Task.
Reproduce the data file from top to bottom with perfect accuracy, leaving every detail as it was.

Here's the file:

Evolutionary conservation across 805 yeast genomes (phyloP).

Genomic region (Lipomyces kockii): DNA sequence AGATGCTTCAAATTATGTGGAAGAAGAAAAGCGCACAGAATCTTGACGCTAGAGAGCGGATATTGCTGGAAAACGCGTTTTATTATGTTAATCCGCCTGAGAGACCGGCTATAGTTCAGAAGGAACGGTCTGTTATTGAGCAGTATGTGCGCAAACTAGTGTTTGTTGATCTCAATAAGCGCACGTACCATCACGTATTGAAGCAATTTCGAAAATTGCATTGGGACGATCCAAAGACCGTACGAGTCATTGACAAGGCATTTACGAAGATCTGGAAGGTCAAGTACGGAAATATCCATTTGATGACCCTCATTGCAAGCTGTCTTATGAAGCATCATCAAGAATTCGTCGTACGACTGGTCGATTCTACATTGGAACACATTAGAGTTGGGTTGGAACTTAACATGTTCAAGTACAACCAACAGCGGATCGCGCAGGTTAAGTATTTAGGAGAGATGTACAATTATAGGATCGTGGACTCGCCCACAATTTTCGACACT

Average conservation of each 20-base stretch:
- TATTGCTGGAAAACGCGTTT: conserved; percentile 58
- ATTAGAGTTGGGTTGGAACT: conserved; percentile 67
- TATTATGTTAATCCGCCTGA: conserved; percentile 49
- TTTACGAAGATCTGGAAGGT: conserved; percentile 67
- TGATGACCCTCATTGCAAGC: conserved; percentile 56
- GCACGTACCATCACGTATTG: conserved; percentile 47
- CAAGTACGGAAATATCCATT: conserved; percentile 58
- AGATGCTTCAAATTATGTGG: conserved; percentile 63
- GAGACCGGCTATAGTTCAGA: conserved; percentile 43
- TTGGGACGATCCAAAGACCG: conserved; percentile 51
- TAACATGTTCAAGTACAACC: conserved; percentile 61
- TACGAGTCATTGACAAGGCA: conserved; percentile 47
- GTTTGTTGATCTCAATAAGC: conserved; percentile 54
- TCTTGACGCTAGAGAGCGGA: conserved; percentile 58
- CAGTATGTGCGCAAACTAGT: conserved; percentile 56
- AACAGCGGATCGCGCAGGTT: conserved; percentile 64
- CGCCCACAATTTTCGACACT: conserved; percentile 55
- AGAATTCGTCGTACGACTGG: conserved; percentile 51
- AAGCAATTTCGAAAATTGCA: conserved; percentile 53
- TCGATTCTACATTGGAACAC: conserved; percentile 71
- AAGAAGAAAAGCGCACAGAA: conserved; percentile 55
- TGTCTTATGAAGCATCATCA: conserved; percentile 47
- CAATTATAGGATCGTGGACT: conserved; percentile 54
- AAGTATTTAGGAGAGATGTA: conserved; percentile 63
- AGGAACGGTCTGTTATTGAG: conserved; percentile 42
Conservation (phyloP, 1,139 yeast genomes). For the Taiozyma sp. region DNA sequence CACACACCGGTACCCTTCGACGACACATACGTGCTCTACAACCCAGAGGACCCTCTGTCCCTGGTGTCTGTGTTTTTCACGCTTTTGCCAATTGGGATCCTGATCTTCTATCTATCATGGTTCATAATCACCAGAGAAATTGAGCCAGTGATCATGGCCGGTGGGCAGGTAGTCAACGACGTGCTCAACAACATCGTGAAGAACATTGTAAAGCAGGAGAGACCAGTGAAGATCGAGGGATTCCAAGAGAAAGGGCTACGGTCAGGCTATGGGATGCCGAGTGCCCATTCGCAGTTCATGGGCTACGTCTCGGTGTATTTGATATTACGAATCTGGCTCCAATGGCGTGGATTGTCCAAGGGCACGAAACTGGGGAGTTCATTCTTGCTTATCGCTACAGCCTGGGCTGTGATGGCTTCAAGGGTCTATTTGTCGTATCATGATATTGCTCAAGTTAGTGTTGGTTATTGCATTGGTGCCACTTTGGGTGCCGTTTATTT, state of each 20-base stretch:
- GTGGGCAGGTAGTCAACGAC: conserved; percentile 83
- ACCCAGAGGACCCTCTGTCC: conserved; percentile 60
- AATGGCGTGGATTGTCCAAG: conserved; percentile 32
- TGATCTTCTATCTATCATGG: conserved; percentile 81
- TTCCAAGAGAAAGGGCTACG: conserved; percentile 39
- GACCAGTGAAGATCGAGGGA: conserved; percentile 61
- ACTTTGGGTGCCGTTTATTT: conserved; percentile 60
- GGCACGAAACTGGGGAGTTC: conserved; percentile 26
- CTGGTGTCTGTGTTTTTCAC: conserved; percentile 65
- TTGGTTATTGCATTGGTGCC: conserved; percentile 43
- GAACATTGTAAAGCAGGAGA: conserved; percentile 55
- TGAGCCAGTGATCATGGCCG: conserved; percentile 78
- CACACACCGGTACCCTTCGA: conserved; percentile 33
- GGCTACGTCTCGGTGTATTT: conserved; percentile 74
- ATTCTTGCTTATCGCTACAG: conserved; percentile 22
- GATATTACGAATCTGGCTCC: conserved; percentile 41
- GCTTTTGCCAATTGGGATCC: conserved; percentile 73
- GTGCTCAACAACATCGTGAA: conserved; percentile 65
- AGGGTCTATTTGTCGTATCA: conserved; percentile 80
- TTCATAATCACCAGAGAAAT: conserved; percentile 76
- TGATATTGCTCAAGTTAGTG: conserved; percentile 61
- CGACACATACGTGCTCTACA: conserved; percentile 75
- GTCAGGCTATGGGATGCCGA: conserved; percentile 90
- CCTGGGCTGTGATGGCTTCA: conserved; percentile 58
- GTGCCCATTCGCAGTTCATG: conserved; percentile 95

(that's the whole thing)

Evolutionary conservation across 805 yeast genomes (phyloP).

Genomic region (Lipomyces kockii): DNA sequence AGATGCTTCAAATTATGTGGAAGAAGAAAAGCGCACAGAATCTTGACGCTAGAGAGCGGATATTGCTGGAAAACGCGTTTTATTATGTTAATCCGCCTGAGAGACCGGCTATAGTTCAGAAGGAACGGTCTGTTATTGAGCAGTATGTGCGCAAACTAGTGTTTGTTGATCTCAATAAGCGCACGTACCATCACGTATTGAAGCAATTTCGAAAATTGCATTGGGACGATCCAAAGACCGTACGAGTCATTGACAAGGCATTTACGAAGATCTGGAAGGTCAAGTACGGAAATATCCATTTGATGACCCTCATTGCAAGCTGTCTTATGAAGCATCATCAAGAATTCGTCGTACGACTGGTCGATTCTACATTGGAACACATTAGAGTTGGGTTGGAACTTAACATGTTCAAGTACAACCAACAGCGGATCGCGCAGGTTAAGTATTTAGGAGAGATGTACAATTATAGGATCGTGGACTCGCCCACAATTTTCGACACT

Average conservation of each 20-base stretch:
- TATTGCTGGAAAACGCGTTT: conserved; percentile 58
- ATTAGAGTTGGGTTGGAACT: conserved; percentile 67
- TATTATGTTAATCCGCCTGA: conserved; percentile 49
- TTTACGAAGATCTGGAAGGT: conserved; percentile 67
- TGATGACCCTCATTGCAAGC: conserved; percentile 56
- GCACGTACCATCACGTATTG: conserved; percentile 47
- CAAGTACGGAAATATCCATT: conserved; percentile 58
- AGATGCTTCAAATTATGTGG: conserved; percentile 63
- GAGACCGGCTATAGTTCAGA: conserved; percentile 43
- TTGGGACGATCCAAAGACCG: conserved; percentile 51
- TAACATGTTCAAGTACAACC: conserved; percentile 61
- TACGAGTCATTGACAAGGCA: conserved; percentile 47
- GTTTGTTGATCTCAATAAGC: conserved; percentile 54
- TCTTGACGCTAGAGAGCGGA: conserved; percentile 58
- CAGTATGTGCGCAAACTAGT: conserved; percentile 56
- AACAGCGGATCGCGCAGGTT: conserved; percentile 64
- CGCCCACAATTTTCGACACT: conserved; percentile 55
- AGAATTCGTCGTACGACTGG: conserved; percentile 51
- AAGCAATTTCGAAAATTGCA: conserved; percentile 53
- TCGATTCTACATTGGAACAC: conserved; percentile 71
- AAGAAGAAAAGCGCACAGAA: conserved; percentile 55
- TGTCTTATGAAGCATCATCA: conserved; percentile 47
- CAATTATAGGATCGTGGACT: conserved; percentile 54
- AAGTATTTAGGAGAGATGTA: conserved; percentile 63
- AGGAACGGTCTGTTATTGAG: conserved; percentile 42
Conservation (phyloP, 1,139 yeast genomes). For the Taiozyma sp. region DNA sequence CACACACCGGTACCCTTCGACGACACATACGTGCTCTACAACCCAGAGGACCCTCTGTCCCTGGTGTCTGTGTTTTTCACGCTTTTGCCAATTGGGATCCTGATCTTCTATCTATCATGGTTCATAATCACCAGAGAAATTGAGCCAGTGATCATGGCCGGTGGGCAGGTAGTCAACGACGTGCTCAACAACATCGTGAAGAACATTGTAAAGCAGGAGAGACCAGTGAAGATCGAGGGATTCCAAGAGAAAGGGCTACGGTCAGGCTATGGGATGCCGAGTGCCCATTCGCAGTTCATGGGCTACGTCTCGGTGTATTTGATATTACGAATCTGGCTCCAATGGCGTGGATTGTCCAAGGGCACGAAACTGGGGAGTTCATTCTTGCTTATCGCTACAGCCTGGGCTGTGATGGCTTCAAGGGTCTATTTGTCGTATCATGATATTGCTCAAGTTAGTGTTGGTTATTGCATTGGTGCCACTTTGGGTGCCGTTTATTT, state of each 20-base stretch:
- GTGGGCAGGTAGTCAACGAC: conserved; percentile 83
- ACCCAGAGGACCCTCTGTCC: conserved; percentile 60
- AATGGCGTGGATTGTCCAAG: conserved; percentile 32
- TGATCTTCTATCTATCATGG: conserved; percentile 81
- TTCCAAGAGAAAGGGCTACG: conserved; percentile 39
- GACCAGTGAAGATCGAGGGA: conserved; percentile 61
- ACTTTGGGTGCCGTTTATTT: conserved; percentile 60
- GGCACGAAACTGGGGAGTTC: conserved; percentile 26
- CTGGTGTCTGTGTTTTTCAC: conserved; percentile 65
- TTGGTTATTGCATTGGTGCC: conserved; percentile 43
- GAACATTGTAAAGCAGGAGA: conserved; percentile 55
- TGAGCCAGTGATCATGGCCG: conserved; percentile 78
- CACACACCGGTACCCTTCGA: conserved; percentile 33
- GGCTACGTCTCGGTGTATTT: conserved; percentile 74
- ATTCTTGCTTATCGCTACAG: conserved; percentile 22
- GATATTACGAATCTGGCTCC: conserved; percentile 41
- GCTTTTGCCAATTGGGATCC: conserved; percentile 73
- GTGCTCAACAACATCGTGAA: conserved; percentile 65
- AGGGTCTATTTGTCGTATCA: conserved; percentile 80
- TTCATAATCACCAGAGAAAT: conserved; percentile 76
- TGATATTGCTCAAGTTAGTG: conserved; percentile 61
- CGACACATACGTGCTCTACA: conserved; percentile 75
- GTCAGGCTATGGGATGCCGA: conserved; percentile 90
- CCTGGGCTGTGATGGCTTCA: conserved; percentile 58
- GTGCCCATTCGCAGTTCATG: conserved; percentile 95